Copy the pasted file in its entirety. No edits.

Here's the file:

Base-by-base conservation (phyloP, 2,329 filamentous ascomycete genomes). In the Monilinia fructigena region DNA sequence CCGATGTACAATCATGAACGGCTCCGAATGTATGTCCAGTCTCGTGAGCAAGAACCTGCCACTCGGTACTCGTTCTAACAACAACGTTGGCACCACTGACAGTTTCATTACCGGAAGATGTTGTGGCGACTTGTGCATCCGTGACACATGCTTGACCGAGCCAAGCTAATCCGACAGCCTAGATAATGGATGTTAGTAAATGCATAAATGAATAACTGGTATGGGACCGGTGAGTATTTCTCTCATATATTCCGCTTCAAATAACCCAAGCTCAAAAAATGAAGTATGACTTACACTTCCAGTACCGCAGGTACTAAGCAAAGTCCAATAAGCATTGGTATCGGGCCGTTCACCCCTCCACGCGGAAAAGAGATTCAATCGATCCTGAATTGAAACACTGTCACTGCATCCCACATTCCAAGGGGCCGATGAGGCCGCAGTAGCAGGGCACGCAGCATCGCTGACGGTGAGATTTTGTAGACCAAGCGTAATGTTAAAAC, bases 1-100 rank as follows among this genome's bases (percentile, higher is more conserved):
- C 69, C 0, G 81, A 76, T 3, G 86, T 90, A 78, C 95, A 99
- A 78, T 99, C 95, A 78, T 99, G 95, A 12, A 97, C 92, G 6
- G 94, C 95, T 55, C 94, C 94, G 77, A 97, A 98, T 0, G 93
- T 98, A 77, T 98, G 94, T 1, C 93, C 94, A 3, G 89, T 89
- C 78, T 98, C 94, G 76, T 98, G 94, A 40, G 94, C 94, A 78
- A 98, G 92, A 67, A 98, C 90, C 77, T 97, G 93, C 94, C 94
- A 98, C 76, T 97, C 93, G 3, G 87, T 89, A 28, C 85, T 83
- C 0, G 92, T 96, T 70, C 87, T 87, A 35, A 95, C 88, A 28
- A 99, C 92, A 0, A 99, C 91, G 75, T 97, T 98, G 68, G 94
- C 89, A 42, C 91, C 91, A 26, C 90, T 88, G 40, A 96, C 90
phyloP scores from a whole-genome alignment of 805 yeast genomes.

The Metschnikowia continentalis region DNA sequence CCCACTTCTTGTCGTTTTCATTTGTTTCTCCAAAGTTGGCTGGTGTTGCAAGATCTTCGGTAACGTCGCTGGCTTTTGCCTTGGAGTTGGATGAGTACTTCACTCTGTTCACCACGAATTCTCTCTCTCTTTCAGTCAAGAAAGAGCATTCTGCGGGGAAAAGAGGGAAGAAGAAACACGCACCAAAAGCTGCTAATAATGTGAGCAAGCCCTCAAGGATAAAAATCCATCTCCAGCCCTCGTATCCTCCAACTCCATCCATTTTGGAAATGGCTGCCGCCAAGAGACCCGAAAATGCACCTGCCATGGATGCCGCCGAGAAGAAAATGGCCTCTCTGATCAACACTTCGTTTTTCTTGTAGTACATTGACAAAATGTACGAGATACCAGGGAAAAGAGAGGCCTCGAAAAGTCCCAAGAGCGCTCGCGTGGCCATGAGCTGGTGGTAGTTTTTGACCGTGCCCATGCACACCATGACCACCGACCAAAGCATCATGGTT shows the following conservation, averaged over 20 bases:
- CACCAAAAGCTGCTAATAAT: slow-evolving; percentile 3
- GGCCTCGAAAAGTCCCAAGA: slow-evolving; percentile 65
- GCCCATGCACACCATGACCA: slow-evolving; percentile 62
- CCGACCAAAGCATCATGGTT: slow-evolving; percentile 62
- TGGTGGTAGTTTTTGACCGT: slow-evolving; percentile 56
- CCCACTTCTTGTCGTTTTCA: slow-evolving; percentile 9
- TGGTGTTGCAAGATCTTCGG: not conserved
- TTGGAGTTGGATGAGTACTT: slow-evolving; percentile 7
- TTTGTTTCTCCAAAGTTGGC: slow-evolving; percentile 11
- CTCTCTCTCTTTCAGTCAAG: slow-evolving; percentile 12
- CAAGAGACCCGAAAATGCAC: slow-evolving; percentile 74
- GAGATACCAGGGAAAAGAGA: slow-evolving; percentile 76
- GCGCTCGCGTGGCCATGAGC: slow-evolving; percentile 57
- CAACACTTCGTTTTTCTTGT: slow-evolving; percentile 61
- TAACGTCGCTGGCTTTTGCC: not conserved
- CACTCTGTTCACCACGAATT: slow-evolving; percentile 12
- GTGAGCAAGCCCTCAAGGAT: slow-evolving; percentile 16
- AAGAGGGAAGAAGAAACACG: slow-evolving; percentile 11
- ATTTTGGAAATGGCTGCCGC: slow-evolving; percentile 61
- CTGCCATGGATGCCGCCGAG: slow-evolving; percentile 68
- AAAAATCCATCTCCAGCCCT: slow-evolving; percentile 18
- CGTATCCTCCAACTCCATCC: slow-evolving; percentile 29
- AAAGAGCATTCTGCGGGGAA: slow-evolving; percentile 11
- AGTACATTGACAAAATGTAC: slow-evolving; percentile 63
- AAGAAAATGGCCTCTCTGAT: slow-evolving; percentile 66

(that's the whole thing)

Base-by-base conservation (phyloP, 2,329 filamentous ascomycete genomes). In the Monilinia fructigena region DNA sequence CCGATGTACAATCATGAACGGCTCCGAATGTATGTCCAGTCTCGTGAGCAAGAACCTGCCACTCGGTACTCGTTCTAACAACAACGTTGGCACCACTGACAGTTTCATTACCGGAAGATGTTGTGGCGACTTGTGCATCCGTGACACATGCTTGACCGAGCCAAGCTAATCCGACAGCCTAGATAATGGATGTTAGTAAATGCATAAATGAATAACTGGTATGGGACCGGTGAGTATTTCTCTCATATATTCCGCTTCAAATAACCCAAGCTCAAAAAATGAAGTATGACTTACACTTCCAGTACCGCAGGTACTAAGCAAAGTCCAATAAGCATTGGTATCGGGCCGTTCACCCCTCCACGCGGAAAAGAGATTCAATCGATCCTGAATTGAAACACTGTCACTGCATCCCACATTCCAAGGGGCCGATGAGGCCGCAGTAGCAGGGCACGCAGCATCGCTGACGGTGAGATTTTGTAGACCAAGCGTAATGTTAAAAC, bases 1-100 rank as follows among this genome's bases (percentile, higher is more conserved):
- C 69, C 0, G 81, A 76, T 3, G 86, T 90, A 78, C 95, A 99
- A 78, T 99, C 95, A 78, T 99, G 95, A 12, A 97, C 92, G 6
- G 94, C 95, T 55, C 94, C 94, G 77, A 97, A 98, T 0, G 93
- T 98, A 77, T 98, G 94, T 1, C 93, C 94, A 3, G 89, T 89
- C 78, T 98, C 94, G 76, T 98, G 94, A 40, G 94, C 94, A 78
- A 98, G 92, A 67, A 98, C 90, C 77, T 97, G 93, C 94, C 94
- A 98, C 76, T 97, C 93, G 3, G 87, T 89, A 28, C 85, T 83
- C 0, G 92, T 96, T 70, C 87, T 87, A 35, A 95, C 88, A 28
- A 99, C 92, A 0, A 99, C 91, G 75, T 97, T 98, G 68, G 94
- C 89, A 42, C 91, C 91, A 26, C 90, T 88, G 40, A 96, C 90
phyloP scores from a whole-genome alignment of 805 yeast genomes.

The Metschnikowia continentalis region DNA sequence CCCACTTCTTGTCGTTTTCATTTGTTTCTCCAAAGTTGGCTGGTGTTGCAAGATCTTCGGTAACGTCGCTGGCTTTTGCCTTGGAGTTGGATGAGTACTTCACTCTGTTCACCACGAATTCTCTCTCTCTTTCAGTCAAGAAAGAGCATTCTGCGGGGAAAAGAGGGAAGAAGAAACACGCACCAAAAGCTGCTAATAATGTGAGCAAGCCCTCAAGGATAAAAATCCATCTCCAGCCCTCGTATCCTCCAACTCCATCCATTTTGGAAATGGCTGCCGCCAAGAGACCCGAAAATGCACCTGCCATGGATGCCGCCGAGAAGAAAATGGCCTCTCTGATCAACACTTCGTTTTTCTTGTAGTACATTGACAAAATGTACGAGATACCAGGGAAAAGAGAGGCCTCGAAAAGTCCCAAGAGCGCTCGCGTGGCCATGAGCTGGTGGTAGTTTTTGACCGTGCCCATGCACACCATGACCACCGACCAAAGCATCATGGTT shows the following conservation, averaged over 20 bases:
- CACCAAAAGCTGCTAATAAT: slow-evolving; percentile 3
- GGCCTCGAAAAGTCCCAAGA: slow-evolving; percentile 65
- GCCCATGCACACCATGACCA: slow-evolving; percentile 62
- CCGACCAAAGCATCATGGTT: slow-evolving; percentile 62
- TGGTGGTAGTTTTTGACCGT: slow-evolving; percentile 56
- CCCACTTCTTGTCGTTTTCA: slow-evolving; percentile 9
- TGGTGTTGCAAGATCTTCGG: not conserved
- TTGGAGTTGGATGAGTACTT: slow-evolving; percentile 7
- TTTGTTTCTCCAAAGTTGGC: slow-evolving; percentile 11
- CTCTCTCTCTTTCAGTCAAG: slow-evolving; percentile 12
- CAAGAGACCCGAAAATGCAC: slow-evolving; percentile 74
- GAGATACCAGGGAAAAGAGA: slow-evolving; percentile 76
- GCGCTCGCGTGGCCATGAGC: slow-evolving; percentile 57
- CAACACTTCGTTTTTCTTGT: slow-evolving; percentile 61
- TAACGTCGCTGGCTTTTGCC: not conserved
- CACTCTGTTCACCACGAATT: slow-evolving; percentile 12
- GTGAGCAAGCCCTCAAGGAT: slow-evolving; percentile 16
- AAGAGGGAAGAAGAAACACG: slow-evolving; percentile 11
- ATTTTGGAAATGGCTGCCGC: slow-evolving; percentile 61
- CTGCCATGGATGCCGCCGAG: slow-evolving; percentile 68
- AAAAATCCATCTCCAGCCCT: slow-evolving; percentile 18
- CGTATCCTCCAACTCCATCC: slow-evolving; percentile 29
- AAAGAGCATTCTGCGGGGAA: slow-evolving; percentile 11
- AGTACATTGACAAAATGTAC: slow-evolving; percentile 63
- AAGAAAATGGCCTCTCTGAT: slow-evolving; percentile 66